Henry and Catherine weren’t at the top of the food chain, but their wedding was still ridiculously extravagant. King Francis put a show on for the ceremony, and gifts were flying all over the place. But even though the marriage was a done deal, young Henry still had to put on a show for his new wife by dancing and jousting for her. As the day wore on, his fatigue began to show, but he had to keep some strength—there was still the grand finale.

7. Mysterious Disposal

Henry’s brother Francis was the rightful heir, and the court was grooming him to be a great king. However, tragedy struck before that could happen. Francis fell ill after a day of tennis and mysteriously passed away soon after. No one knows how Henry’s brother became so sick so suddenly; suspicions rose and rumors circulated, but in the end, it didn’t matter. Henry was soon to be the king.

8. He Was an Absent Husband

Henry and Catherine may have had fun on their marriage night (even if it was awkward), but Catherine did not have much fun afterward. In the first year of their marriage, Henry basically disappeared from Catherine’s life and kept himself busy with other women. He did not show Catherine much respect and publicly took mistresses. That sounds scandalous enough, but it’s even more disturbing than you imagined…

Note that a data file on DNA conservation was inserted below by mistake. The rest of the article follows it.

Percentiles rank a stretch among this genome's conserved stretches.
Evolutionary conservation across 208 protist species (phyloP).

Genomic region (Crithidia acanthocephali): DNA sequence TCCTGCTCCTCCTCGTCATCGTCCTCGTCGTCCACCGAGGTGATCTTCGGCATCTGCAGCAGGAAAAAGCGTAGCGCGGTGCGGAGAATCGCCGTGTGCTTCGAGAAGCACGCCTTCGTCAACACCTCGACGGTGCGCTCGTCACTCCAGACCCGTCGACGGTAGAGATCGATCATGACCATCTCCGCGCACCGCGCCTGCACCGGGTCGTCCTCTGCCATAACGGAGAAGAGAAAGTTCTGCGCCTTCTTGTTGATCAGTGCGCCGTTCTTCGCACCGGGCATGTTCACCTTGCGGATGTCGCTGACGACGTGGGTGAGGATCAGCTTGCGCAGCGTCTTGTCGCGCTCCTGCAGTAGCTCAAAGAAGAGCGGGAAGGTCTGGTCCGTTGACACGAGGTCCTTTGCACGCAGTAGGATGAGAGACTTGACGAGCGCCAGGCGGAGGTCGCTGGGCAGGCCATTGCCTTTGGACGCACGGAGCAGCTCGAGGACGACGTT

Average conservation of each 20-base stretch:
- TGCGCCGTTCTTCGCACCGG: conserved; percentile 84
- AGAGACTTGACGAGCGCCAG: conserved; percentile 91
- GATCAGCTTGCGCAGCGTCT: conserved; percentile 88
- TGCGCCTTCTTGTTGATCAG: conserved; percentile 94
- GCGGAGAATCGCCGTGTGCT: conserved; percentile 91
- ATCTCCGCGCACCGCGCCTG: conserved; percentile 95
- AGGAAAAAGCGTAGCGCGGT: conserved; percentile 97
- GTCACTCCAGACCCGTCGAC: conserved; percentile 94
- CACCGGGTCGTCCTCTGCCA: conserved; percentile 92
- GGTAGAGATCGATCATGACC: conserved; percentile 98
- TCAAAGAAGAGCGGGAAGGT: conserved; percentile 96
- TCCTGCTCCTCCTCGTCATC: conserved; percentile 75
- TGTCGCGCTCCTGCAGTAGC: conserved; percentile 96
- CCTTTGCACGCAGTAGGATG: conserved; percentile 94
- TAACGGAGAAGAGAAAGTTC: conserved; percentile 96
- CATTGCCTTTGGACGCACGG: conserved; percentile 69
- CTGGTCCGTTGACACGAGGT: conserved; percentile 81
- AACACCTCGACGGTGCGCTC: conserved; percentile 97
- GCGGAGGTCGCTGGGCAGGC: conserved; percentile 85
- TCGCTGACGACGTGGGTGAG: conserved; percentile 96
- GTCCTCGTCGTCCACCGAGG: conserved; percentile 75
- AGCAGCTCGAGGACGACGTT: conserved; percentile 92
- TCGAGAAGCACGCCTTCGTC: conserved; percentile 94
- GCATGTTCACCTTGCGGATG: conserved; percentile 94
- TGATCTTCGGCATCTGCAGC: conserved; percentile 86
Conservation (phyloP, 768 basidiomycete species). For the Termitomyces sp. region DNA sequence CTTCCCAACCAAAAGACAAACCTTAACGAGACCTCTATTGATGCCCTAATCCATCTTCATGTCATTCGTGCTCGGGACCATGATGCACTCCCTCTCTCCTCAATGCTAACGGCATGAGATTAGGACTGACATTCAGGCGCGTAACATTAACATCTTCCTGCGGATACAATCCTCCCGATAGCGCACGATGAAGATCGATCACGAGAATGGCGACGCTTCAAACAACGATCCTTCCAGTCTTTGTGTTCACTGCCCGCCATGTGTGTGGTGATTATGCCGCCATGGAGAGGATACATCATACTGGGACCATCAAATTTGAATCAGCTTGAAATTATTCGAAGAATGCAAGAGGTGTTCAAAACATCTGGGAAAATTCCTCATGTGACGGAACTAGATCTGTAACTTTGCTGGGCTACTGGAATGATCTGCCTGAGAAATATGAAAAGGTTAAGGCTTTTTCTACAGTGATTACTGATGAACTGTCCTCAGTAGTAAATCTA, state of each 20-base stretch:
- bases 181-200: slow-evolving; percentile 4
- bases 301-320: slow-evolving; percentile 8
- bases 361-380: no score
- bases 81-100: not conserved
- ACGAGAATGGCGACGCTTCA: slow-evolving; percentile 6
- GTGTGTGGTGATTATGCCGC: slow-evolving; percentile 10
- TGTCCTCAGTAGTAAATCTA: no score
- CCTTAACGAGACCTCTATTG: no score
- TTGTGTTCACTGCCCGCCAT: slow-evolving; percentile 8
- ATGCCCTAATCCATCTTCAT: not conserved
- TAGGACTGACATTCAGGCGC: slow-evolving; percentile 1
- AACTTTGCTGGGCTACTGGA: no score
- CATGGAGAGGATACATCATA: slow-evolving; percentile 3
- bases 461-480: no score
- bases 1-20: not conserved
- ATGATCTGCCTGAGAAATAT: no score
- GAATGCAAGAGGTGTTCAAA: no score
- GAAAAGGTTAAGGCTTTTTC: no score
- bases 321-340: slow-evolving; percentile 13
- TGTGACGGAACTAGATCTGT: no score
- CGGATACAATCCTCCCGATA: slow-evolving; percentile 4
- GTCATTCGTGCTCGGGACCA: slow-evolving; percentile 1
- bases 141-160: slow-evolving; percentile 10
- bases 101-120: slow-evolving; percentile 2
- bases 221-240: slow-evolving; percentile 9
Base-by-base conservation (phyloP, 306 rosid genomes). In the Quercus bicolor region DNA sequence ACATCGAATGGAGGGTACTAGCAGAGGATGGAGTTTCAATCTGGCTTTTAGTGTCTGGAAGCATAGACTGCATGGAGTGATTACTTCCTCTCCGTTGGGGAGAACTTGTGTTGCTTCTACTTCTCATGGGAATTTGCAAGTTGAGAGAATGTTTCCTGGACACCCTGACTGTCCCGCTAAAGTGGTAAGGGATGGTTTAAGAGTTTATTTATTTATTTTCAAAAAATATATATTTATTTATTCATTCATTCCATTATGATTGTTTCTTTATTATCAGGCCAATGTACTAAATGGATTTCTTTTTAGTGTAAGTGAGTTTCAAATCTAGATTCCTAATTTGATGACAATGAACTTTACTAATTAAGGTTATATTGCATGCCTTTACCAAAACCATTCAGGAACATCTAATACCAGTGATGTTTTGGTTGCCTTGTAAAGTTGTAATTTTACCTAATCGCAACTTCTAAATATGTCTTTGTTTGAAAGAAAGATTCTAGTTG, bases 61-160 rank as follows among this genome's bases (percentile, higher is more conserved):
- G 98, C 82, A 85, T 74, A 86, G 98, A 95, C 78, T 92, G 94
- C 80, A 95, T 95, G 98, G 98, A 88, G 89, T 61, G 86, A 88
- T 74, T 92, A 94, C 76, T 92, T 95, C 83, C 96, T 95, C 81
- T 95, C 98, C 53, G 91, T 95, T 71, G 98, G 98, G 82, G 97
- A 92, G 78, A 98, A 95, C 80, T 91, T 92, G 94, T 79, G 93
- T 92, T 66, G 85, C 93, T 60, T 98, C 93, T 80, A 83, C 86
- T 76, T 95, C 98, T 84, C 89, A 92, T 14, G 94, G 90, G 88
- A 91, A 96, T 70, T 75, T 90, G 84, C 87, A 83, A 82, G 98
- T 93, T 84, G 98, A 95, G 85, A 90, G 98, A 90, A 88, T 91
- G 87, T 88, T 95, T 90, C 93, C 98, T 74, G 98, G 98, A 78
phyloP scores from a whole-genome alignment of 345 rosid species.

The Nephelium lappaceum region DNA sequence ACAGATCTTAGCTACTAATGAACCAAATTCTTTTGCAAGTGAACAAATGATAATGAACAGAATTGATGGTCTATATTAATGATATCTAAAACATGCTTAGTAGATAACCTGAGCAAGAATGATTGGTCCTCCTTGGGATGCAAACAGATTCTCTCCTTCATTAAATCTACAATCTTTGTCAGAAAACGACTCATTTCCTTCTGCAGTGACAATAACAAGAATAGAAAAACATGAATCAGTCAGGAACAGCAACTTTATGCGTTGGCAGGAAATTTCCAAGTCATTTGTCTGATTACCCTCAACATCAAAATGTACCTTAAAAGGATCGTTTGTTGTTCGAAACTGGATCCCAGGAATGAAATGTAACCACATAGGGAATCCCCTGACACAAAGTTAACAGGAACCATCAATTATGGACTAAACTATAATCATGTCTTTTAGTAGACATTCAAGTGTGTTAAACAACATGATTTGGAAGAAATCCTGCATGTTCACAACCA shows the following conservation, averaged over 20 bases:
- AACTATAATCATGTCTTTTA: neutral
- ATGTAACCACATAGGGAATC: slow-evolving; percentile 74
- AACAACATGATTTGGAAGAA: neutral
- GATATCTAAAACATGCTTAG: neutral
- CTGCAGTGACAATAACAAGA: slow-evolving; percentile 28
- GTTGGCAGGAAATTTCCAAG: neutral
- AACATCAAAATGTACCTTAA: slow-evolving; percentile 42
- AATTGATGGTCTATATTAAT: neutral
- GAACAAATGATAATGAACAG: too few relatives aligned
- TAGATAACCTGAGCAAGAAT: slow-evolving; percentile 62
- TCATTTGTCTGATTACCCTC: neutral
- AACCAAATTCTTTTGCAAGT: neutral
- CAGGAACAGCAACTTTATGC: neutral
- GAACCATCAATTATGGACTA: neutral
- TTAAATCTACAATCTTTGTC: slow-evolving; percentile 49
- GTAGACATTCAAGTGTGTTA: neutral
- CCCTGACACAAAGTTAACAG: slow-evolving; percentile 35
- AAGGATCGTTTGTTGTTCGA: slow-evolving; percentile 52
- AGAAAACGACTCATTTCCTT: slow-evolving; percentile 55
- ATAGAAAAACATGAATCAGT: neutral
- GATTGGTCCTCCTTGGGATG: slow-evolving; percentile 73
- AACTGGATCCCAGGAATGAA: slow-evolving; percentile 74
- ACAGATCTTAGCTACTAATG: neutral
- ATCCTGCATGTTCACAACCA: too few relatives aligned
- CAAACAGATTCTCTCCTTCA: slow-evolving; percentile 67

9. Ménage à Trois

When he was only 15 years old, Henry took the 35-year-old Diane de Poitiers as his mistress. Remember, the woman who was his mother figure before he went off to Spain? And, to make things even more awkward, Diane and Catherine were actually related. Because of how much Henry loved Diane, she effectively became the most powerful woman in France during his reign.

As you can imagine, that didn’t exactly make his queen happy—but her time would come.

10. Playing Favourites

When Henry became Henry II, King of France, he bestowed much power to Diane de Poitiers, sidestepping Catherine and her wishes. Most of all, the remarkable Château de Chenonceau, one of the most famous and luxurious Châteaux in the world. Catherine wanted to live in it and keep it all for herself, but Henry gave it to Diane instead. He also gave her the Crown Jewels of France.

11. Problems Down Under

Henry and Catherine were supposed to produce an heir and keep the family line going, but for the first ten years of their marriage, they were childless. While people blamed Catherine, Henry was the real person at fault. Some historians believe that he suffered from a urological condition that made it difficult for him to conceive. Not that that was any help to Catherine at the time, though…

12. Born This Way